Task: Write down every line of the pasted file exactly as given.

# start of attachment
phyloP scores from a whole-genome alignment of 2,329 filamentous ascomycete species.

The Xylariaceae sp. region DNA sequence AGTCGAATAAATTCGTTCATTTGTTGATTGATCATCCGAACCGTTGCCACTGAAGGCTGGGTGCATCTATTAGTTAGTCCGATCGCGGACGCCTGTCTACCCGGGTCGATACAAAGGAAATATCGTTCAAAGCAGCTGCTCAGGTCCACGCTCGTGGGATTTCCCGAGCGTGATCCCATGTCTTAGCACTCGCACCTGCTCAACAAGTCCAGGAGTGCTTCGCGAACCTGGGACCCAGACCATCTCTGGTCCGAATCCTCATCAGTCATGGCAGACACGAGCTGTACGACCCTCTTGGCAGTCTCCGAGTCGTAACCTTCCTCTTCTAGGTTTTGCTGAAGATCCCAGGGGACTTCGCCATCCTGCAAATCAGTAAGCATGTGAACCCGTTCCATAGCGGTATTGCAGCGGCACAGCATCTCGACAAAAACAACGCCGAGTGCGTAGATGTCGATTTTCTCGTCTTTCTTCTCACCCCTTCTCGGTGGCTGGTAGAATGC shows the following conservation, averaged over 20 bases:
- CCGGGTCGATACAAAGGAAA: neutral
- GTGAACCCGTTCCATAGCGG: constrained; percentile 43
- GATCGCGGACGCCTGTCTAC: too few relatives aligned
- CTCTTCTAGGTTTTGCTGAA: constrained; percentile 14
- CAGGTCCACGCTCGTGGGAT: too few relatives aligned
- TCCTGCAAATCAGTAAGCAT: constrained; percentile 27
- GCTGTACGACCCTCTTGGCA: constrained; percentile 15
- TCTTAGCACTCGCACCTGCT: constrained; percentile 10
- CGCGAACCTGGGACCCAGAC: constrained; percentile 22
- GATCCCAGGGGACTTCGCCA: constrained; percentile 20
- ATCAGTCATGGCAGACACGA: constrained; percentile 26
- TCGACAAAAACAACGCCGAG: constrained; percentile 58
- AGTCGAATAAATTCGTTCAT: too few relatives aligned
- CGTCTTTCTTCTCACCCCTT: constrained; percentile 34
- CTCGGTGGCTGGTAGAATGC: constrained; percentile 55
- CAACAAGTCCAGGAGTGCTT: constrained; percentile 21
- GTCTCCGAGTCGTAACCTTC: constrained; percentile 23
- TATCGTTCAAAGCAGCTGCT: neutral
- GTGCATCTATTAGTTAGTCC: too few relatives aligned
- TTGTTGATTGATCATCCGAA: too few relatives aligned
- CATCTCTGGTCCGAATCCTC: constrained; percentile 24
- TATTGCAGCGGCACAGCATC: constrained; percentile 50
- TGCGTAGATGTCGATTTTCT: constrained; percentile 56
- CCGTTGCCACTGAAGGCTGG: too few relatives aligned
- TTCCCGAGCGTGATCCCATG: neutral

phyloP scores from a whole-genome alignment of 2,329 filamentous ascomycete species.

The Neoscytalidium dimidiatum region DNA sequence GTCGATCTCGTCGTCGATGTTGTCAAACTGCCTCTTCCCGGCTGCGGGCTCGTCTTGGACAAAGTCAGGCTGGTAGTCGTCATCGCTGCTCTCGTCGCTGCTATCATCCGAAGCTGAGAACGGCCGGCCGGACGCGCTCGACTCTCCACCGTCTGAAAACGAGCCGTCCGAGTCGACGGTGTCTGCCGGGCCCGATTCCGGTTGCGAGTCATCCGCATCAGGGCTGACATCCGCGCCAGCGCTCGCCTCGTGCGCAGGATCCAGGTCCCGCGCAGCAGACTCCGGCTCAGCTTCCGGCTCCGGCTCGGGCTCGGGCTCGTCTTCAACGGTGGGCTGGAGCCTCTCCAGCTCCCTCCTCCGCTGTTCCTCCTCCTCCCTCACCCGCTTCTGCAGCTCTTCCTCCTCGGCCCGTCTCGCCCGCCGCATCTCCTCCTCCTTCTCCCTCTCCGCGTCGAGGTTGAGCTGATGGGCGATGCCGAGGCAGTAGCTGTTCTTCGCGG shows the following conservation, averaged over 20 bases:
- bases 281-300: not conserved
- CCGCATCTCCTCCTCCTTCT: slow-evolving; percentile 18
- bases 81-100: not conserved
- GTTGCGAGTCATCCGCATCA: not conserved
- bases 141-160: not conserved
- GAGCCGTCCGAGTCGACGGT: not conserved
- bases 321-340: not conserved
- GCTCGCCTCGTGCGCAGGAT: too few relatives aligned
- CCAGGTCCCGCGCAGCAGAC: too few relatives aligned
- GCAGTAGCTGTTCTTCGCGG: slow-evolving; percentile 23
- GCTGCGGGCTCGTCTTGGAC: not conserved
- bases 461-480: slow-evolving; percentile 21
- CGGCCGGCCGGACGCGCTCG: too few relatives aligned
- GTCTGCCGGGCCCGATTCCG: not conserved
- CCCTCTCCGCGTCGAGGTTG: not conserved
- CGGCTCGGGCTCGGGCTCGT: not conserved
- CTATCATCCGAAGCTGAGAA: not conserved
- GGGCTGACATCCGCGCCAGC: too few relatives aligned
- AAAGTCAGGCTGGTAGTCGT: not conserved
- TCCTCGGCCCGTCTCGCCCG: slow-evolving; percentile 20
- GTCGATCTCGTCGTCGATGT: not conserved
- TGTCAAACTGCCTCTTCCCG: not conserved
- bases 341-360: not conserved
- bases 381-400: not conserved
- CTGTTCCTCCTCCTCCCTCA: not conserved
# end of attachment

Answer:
phyloP scores from a whole-genome alignment of 2,329 filamentous ascomycete species.

The Xylariaceae sp. region DNA sequence AGTCGAATAAATTCGTTCATTTGTTGATTGATCATCCGAACCGTTGCCACTGAAGGCTGGGTGCATCTATTAGTTAGTCCGATCGCGGACGCCTGTCTACCCGGGTCGATACAAAGGAAATATCGTTCAAAGCAGCTGCTCAGGTCCACGCTCGTGGGATTTCCCGAGCGTGATCCCATGTCTTAGCACTCGCACCTGCTCAACAAGTCCAGGAGTGCTTCGCGAACCTGGGACCCAGACCATCTCTGGTCCGAATCCTCATCAGTCATGGCAGACACGAGCTGTACGACCCTCTTGGCAGTCTCCGAGTCGTAACCTTCCTCTTCTAGGTTTTGCTGAAGATCCCAGGGGACTTCGCCATCCTGCAAATCAGTAAGCATGTGAACCCGTTCCATAGCGGTATTGCAGCGGCACAGCATCTCGACAAAAACAACGCCGAGTGCGTAGATGTCGATTTTCTCGTCTTTCTTCTCACCCCTTCTCGGTGGCTGGTAGAATGC shows the following conservation, averaged over 20 bases:
- CCGGGTCGATACAAAGGAAA: neutral
- GTGAACCCGTTCCATAGCGG: constrained; percentile 43
- GATCGCGGACGCCTGTCTAC: too few relatives aligned
- CTCTTCTAGGTTTTGCTGAA: constrained; percentile 14
- CAGGTCCACGCTCGTGGGAT: too few relatives aligned
- TCCTGCAAATCAGTAAGCAT: constrained; percentile 27
- GCTGTACGACCCTCTTGGCA: constrained; percentile 15
- TCTTAGCACTCGCACCTGCT: constrained; percentile 10
- CGCGAACCTGGGACCCAGAC: constrained; percentile 22
- GATCCCAGGGGACTTCGCCA: constrained; percentile 20
- ATCAGTCATGGCAGACACGA: constrained; percentile 26
- TCGACAAAAACAACGCCGAG: constrained; percentile 58
- AGTCGAATAAATTCGTTCAT: too few relatives aligned
- CGTCTTTCTTCTCACCCCTT: constrained; percentile 34
- CTCGGTGGCTGGTAGAATGC: constrained; percentile 55
- CAACAAGTCCAGGAGTGCTT: constrained; percentile 21
- GTCTCCGAGTCGTAACCTTC: constrained; percentile 23
- TATCGTTCAAAGCAGCTGCT: neutral
- GTGCATCTATTAGTTAGTCC: too few relatives aligned
- TTGTTGATTGATCATCCGAA: too few relatives aligned
- CATCTCTGGTCCGAATCCTC: constrained; percentile 24
- TATTGCAGCGGCACAGCATC: constrained; percentile 50
- TGCGTAGATGTCGATTTTCT: constrained; percentile 56
- CCGTTGCCACTGAAGGCTGG: too few relatives aligned
- TTCCCGAGCGTGATCCCATG: neutral

phyloP scores from a whole-genome alignment of 2,329 filamentous ascomycete species.

The Neoscytalidium dimidiatum region DNA sequence GTCGATCTCGTCGTCGATGTTGTCAAACTGCCTCTTCCCGGCTGCGGGCTCGTCTTGGACAAAGTCAGGCTGGTAGTCGTCATCGCTGCTCTCGTCGCTGCTATCATCCGAAGCTGAGAACGGCCGGCCGGACGCGCTCGACTCTCCACCGTCTGAAAACGAGCCGTCCGAGTCGACGGTGTCTGCCGGGCCCGATTCCGGTTGCGAGTCATCCGCATCAGGGCTGACATCCGCGCCAGCGCTCGCCTCGTGCGCAGGATCCAGGTCCCGCGCAGCAGACTCCGGCTCAGCTTCCGGCTCCGGCTCGGGCTCGGGCTCGTCTTCAACGGTGGGCTGGAGCCTCTCCAGCTCCCTCCTCCGCTGTTCCTCCTCCTCCCTCACCCGCTTCTGCAGCTCTTCCTCCTCGGCCCGTCTCGCCCGCCGCATCTCCTCCTCCTTCTCCCTCTCCGCGTCGAGGTTGAGCTGATGGGCGATGCCGAGGCAGTAGCTGTTCTTCGCGG shows the following conservation, averaged over 20 bases:
- bases 281-300: not conserved
- CCGCATCTCCTCCTCCTTCT: slow-evolving; percentile 18
- bases 81-100: not conserved
- GTTGCGAGTCATCCGCATCA: not conserved
- bases 141-160: not conserved
- GAGCCGTCCGAGTCGACGGT: not conserved
- bases 321-340: not conserved
- GCTCGCCTCGTGCGCAGGAT: too few relatives aligned
- CCAGGTCCCGCGCAGCAGAC: too few relatives aligned
- GCAGTAGCTGTTCTTCGCGG: slow-evolving; percentile 23
- GCTGCGGGCTCGTCTTGGAC: not conserved
- bases 461-480: slow-evolving; percentile 21
- CGGCCGGCCGGACGCGCTCG: too few relatives aligned
- GTCTGCCGGGCCCGATTCCG: not conserved
- CCCTCTCCGCGTCGAGGTTG: not conserved
- CGGCTCGGGCTCGGGCTCGT: not conserved
- CTATCATCCGAAGCTGAGAA: not conserved
- GGGCTGACATCCGCGCCAGC: too few relatives aligned
- AAAGTCAGGCTGGTAGTCGT: not conserved
- TCCTCGGCCCGTCTCGCCCG: slow-evolving; percentile 20
- GTCGATCTCGTCGTCGATGT: not conserved
- TGTCAAACTGCCTCTTCCCG: not conserved
- bases 341-360: not conserved
- bases 381-400: not conserved
- CTGTTCCTCCTCCTCCCTCA: not conserved